# Find if an Array of Strings can be Chained to form a Circle in Java

Find whether an array of strings may be linked together to create a circle. If the last character of string X and the first character of string Y are the same, then string X can be positioned in a circle before string Y.

Example 1:

Input:

String a = {"python", "nodejs", "scripted-php"}

Output:

Yes, the strings can be chained to form a circle.

Explanation:

For the given array of strings, the strings that can be formed as chains are python ? nodejs; nodejs ? scripted-php; scripted-php ? python. Hence, the strings can be chained to form a circle.

Example 2:

Input:

String a = {"bac", "cda", "aaa", "aab"}

Output:

Yes, the strings can be chained to form a circle.

Explanation:

For the given array of strings, the strings that can be formed as chains are bac ? cda; cda ? aaa; aaa ? aab; aab ? bac. Hence, the strings can be chained to form a circle.

Example 3:

Input:

String a = {"ijk", "kji", "abc", "cba"}

Output:

No, the strings cannot be chained to form a circle.

Explanation:

For the given array of strings, the strings that can be formed as chains are ijk ? kji; abc ? cba, but they cannot be formed as a cycle. Hence, the strings cannot be chained to form a circle.

## Approach: Using Directed Graphs

The approach implements into practice an algorithm to determine if a directed graph can form an Eulerian cycle. It accomplishes this by verifying two conditions:

Strong Connectivity (isSC): It determines if every vertex in the network that has a degree greater than zero is strongly connected, indicating that every vertex can be accessed from every other vertex.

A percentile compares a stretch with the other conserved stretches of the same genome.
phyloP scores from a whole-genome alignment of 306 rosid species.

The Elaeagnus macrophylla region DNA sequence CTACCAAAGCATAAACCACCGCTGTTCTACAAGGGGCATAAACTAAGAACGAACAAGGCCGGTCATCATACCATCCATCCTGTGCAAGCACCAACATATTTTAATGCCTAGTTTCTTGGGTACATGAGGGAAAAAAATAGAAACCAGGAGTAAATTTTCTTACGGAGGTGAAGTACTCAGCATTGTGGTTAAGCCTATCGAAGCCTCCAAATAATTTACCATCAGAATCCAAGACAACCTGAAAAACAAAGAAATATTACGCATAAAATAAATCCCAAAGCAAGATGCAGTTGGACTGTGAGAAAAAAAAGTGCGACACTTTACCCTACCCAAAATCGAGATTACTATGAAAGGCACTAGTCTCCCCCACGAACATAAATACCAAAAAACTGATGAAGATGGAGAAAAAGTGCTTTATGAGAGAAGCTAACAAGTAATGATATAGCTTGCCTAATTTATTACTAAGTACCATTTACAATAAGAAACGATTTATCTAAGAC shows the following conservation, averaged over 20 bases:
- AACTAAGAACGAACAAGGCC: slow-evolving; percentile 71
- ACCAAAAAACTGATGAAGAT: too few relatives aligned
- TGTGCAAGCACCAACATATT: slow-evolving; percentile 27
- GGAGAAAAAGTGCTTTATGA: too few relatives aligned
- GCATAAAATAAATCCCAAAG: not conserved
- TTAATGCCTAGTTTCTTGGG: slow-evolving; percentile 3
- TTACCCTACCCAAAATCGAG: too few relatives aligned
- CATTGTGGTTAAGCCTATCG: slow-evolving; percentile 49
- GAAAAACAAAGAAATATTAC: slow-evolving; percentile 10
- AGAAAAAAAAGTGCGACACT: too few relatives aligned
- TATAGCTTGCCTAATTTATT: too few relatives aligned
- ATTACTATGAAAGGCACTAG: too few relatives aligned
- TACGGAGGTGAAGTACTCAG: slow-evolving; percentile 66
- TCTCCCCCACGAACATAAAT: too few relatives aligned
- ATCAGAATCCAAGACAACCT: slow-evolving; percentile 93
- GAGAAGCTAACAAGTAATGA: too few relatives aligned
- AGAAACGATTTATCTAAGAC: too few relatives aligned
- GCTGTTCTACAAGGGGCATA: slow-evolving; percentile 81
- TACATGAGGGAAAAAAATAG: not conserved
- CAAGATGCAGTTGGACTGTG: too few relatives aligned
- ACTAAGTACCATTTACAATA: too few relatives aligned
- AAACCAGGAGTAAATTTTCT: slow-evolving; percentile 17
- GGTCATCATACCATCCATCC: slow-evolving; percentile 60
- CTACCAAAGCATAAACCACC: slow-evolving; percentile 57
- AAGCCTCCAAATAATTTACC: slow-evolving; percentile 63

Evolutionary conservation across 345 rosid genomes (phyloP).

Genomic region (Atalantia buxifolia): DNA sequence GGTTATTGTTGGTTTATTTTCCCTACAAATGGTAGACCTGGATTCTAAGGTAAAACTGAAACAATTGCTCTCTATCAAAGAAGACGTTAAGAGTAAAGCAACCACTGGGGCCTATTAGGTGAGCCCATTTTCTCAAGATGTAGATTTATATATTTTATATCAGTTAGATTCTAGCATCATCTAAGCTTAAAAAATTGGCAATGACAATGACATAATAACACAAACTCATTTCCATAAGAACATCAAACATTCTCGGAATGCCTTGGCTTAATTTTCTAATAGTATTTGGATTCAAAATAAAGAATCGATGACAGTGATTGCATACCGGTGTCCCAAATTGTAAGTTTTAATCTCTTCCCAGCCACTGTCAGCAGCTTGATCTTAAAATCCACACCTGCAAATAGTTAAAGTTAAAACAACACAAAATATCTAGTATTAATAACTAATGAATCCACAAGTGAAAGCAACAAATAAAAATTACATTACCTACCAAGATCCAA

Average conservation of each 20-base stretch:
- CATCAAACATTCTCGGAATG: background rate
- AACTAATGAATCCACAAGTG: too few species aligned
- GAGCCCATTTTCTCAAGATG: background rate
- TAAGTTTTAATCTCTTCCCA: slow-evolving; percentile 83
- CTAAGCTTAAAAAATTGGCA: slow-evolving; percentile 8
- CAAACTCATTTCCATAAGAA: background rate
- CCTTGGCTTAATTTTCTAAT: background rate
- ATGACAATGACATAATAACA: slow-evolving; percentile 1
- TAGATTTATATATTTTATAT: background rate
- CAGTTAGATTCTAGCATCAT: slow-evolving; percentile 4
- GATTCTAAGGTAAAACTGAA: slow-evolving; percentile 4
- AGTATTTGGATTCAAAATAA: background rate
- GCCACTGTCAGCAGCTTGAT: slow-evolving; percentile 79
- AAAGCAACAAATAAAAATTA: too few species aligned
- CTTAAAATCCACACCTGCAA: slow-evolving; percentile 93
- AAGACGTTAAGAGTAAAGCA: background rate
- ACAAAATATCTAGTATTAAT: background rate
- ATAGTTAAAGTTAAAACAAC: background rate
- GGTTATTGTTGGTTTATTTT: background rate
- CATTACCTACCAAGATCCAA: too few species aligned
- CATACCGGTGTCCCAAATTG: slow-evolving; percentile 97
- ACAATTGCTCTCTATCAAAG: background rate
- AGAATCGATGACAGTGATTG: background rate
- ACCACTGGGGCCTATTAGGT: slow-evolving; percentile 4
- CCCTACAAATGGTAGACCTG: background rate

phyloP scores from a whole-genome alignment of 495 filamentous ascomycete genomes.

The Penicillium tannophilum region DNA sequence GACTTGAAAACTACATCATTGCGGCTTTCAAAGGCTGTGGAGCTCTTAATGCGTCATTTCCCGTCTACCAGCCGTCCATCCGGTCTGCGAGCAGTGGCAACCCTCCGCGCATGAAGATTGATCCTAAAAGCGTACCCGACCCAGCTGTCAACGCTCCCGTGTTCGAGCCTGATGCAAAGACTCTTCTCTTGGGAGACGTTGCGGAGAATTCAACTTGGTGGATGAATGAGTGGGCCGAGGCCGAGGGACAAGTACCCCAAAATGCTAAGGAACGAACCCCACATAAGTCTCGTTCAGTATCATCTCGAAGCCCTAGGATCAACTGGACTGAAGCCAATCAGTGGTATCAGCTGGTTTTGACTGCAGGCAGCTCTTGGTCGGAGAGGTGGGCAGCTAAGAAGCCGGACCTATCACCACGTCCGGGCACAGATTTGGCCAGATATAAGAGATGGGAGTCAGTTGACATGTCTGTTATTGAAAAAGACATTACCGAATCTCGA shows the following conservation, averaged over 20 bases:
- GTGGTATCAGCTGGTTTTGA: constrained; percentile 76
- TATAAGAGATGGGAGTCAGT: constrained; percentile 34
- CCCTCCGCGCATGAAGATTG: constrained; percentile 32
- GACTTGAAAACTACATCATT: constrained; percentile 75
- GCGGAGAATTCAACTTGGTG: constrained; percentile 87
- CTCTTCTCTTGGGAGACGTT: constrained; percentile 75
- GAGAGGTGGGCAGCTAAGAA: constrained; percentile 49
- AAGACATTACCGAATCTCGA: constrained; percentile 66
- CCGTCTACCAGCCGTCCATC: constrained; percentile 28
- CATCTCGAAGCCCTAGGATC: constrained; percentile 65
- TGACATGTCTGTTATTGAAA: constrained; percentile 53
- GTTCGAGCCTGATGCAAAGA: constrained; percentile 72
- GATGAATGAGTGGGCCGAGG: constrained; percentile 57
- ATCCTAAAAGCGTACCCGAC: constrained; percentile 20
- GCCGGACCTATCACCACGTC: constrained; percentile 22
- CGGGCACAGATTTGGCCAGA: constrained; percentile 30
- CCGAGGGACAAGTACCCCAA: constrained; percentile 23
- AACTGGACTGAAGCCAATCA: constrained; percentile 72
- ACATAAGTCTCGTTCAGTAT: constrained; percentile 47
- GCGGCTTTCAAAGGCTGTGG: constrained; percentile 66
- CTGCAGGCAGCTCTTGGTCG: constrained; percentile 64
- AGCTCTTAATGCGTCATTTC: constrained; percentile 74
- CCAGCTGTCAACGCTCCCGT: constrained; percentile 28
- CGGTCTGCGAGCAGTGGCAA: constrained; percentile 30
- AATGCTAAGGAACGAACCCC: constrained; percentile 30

Equivalent in terms of both in and out degrees: It checks if each vertex's in-degree and out-degree are equal, which is an essential requirement for Eulerian cycles.

The technique iterates over the graph using depth-first search (DFS), verifying that all vertices have been visited. In order to verify the connection in both directions, the graph is also constructed in reverse. In the final step, it makes use of the graph structure to determine if the given collection of strings may be chained together to form an Eulerian cycle.

Algorithm:

Step 1: Declare a class called StringChainedCycle.to represent an undirected graph.

Step 2: Initialize the class variables with the following values: "in" indicates an array to store the in-degree of each vertex; "ver" indicates the total number of vertices; and "adj" indicates a dynamic array of adjacency lists to store the graph structure.

Step 3: Set up each vertex's adjacency lists and class variables.

Step 4: Update the destination vertex in in-degree and add an edge connecting two vertices in the graph.

Step 5: Check each vertex's degree and connection to see if the network has an Eulerian cycle.

Step 6: Use Depth First Search (DFS) to confirm that there is strong connectivity between vertices of non-zero degrees.

Step 7: Start with the Depth First Search traversal, beginning at a specified vertex.

Step 8: To verify the connection, obtain the graph's transposition (reverse).

Step 9: Apply an array of strings as a basis, and create a graph in which each string represents an edge.

Step 10: Return true to indicate that the strings can be linked together if the graph contains an Eulerian cycle.

## Implementation:

FileName: StringChainedCycle.java

Output:

```Yes, it can be chained
```

Complexity Analysis:

The time complexity of the above code is O(N), and the space complexity is O(N).